After languishing in an austere Tokyo jail cell for three weeks, former Nissan and Mitsubishi executive Carlos Ghosn has finally been formally charged by Japanese prosecutors with knowingly underreporting his income by some $44 million between 2010 and 2015. The charges, which came on the last day that Ghosn could be detained without charge under Japanese law, weren't the only legal action taken against the former executive: He was also rearrested, along with former Nissan director Greg Kelly, on charges they conspired to underreport Ghosn's income by $38 million between 2015 and the present day, according to the Financial Times.
Monday's indictment is the first official indication of the charges facing Ghosn, though a steady stream of media leaks had suggested that Ghosn would be charged for underreporting his income by as much as $100 million between 2010 and this year. Last week, a Tokyo judge granted prosecutors an extension, allowing them to hold Ghosn for an additional 10 days before charges would need to be filed.
Separately, an internal Nissan probe that was reportedly triggered by a whistleblower's complaint is being carried out in connection with Ghosn's alleged misuse of company funds to buy luxury homes and also possibly reports that he shifted trading losses onto Nissan's books during the financial crisis.
Prosecutors also indicted Nissan for filing false financial statements, meaning that the Japanese carmaker could face fines of up to $700 million for underreporting Ghosn's income, according to Reuters.
Though, unsurprisingly, Nissan tried to deflect the blame on to Ghosn by claiming that the executive had masterminded the scheme. According to Kelly and Ghosn's attorneys, Ghosn's income was reported in accordance with advice from outside consultants.
Nissan said it took the situation seriously, and that it planned to cooperate with investigators. However, legal experts quoted by Reuters said Nissan CEO Hiroto Saikawa might find it difficult to extricate himself from the situation now that prosecutors are formally moving against his company.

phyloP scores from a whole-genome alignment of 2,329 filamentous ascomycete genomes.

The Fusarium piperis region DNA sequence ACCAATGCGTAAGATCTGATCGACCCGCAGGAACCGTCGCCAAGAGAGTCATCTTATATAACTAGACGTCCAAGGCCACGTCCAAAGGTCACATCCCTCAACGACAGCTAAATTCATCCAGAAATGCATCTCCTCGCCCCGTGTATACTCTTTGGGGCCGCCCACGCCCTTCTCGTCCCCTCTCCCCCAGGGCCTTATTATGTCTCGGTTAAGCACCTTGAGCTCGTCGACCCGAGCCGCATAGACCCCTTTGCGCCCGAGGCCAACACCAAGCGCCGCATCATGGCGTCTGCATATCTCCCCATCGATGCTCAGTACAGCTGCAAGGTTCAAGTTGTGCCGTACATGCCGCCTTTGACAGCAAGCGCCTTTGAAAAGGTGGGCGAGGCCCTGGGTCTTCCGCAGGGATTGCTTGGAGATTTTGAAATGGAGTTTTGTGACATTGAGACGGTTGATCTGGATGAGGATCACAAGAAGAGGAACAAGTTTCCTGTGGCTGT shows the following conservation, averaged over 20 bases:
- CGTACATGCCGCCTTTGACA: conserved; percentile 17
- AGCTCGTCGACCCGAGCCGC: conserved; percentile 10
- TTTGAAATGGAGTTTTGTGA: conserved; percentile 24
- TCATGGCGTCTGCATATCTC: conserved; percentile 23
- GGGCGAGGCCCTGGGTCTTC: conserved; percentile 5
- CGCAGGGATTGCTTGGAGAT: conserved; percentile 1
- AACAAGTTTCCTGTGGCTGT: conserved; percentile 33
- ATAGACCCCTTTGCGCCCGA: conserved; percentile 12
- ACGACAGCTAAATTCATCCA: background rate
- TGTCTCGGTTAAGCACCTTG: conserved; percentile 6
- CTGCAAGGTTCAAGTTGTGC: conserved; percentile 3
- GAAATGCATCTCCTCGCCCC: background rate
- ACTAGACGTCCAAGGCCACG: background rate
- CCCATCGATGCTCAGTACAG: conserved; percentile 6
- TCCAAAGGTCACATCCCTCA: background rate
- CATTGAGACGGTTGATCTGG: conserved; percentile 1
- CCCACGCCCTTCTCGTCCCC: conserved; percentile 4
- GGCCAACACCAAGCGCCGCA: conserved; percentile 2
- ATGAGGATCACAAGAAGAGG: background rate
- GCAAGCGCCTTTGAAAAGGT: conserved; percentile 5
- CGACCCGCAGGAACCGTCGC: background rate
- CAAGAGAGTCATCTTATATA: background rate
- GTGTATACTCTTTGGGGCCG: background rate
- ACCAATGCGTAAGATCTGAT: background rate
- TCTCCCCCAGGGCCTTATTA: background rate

Analysts and legal experts have said it could be difficult for Nissan and its Chief Executive Hiroto Saikawa to avoid the fallout, whether it turns out that other executives had knowledge of Ghosn’s misconduct, or that the company lacked internal controls.
"Now suddenly the issue of CEO Saikawa becomes bigger. It becomes difficult to overlook Saikawa’s role in all of this. That becomes the main focus now," said prominent lawyer and former prosecutor Nobuo Gohara.
Though speculation about the straining relationship between Nissan and its 'alliance' partner Renault has subsided since Ghosn's arrest, Reuters said the indictments should revive it, as reports about Nissan's dissatisfaction with Renault's influence over the much-larger Japanese carmaker are once again trickling out into the media.
Putting aside rumors that Ghosn's downfall was orchestrated by Saikawa and other senior Nissan officials who had grown tired of Ghosn's untrammeled influence over the firm (according to media reports published over the weekend, Ghosn had been seeking to oust Saikawa at the time of his arrest), the backlash against Ghosn and his family has taken on an unmistakably personal dimension. Over the weekend, the company sought to bar the Ghosn family from accessing the home in the Copacabana neighborhood of Rio De Janeiro. However, a Brazilian court overruled Nissan and ordered that they must be allowed in.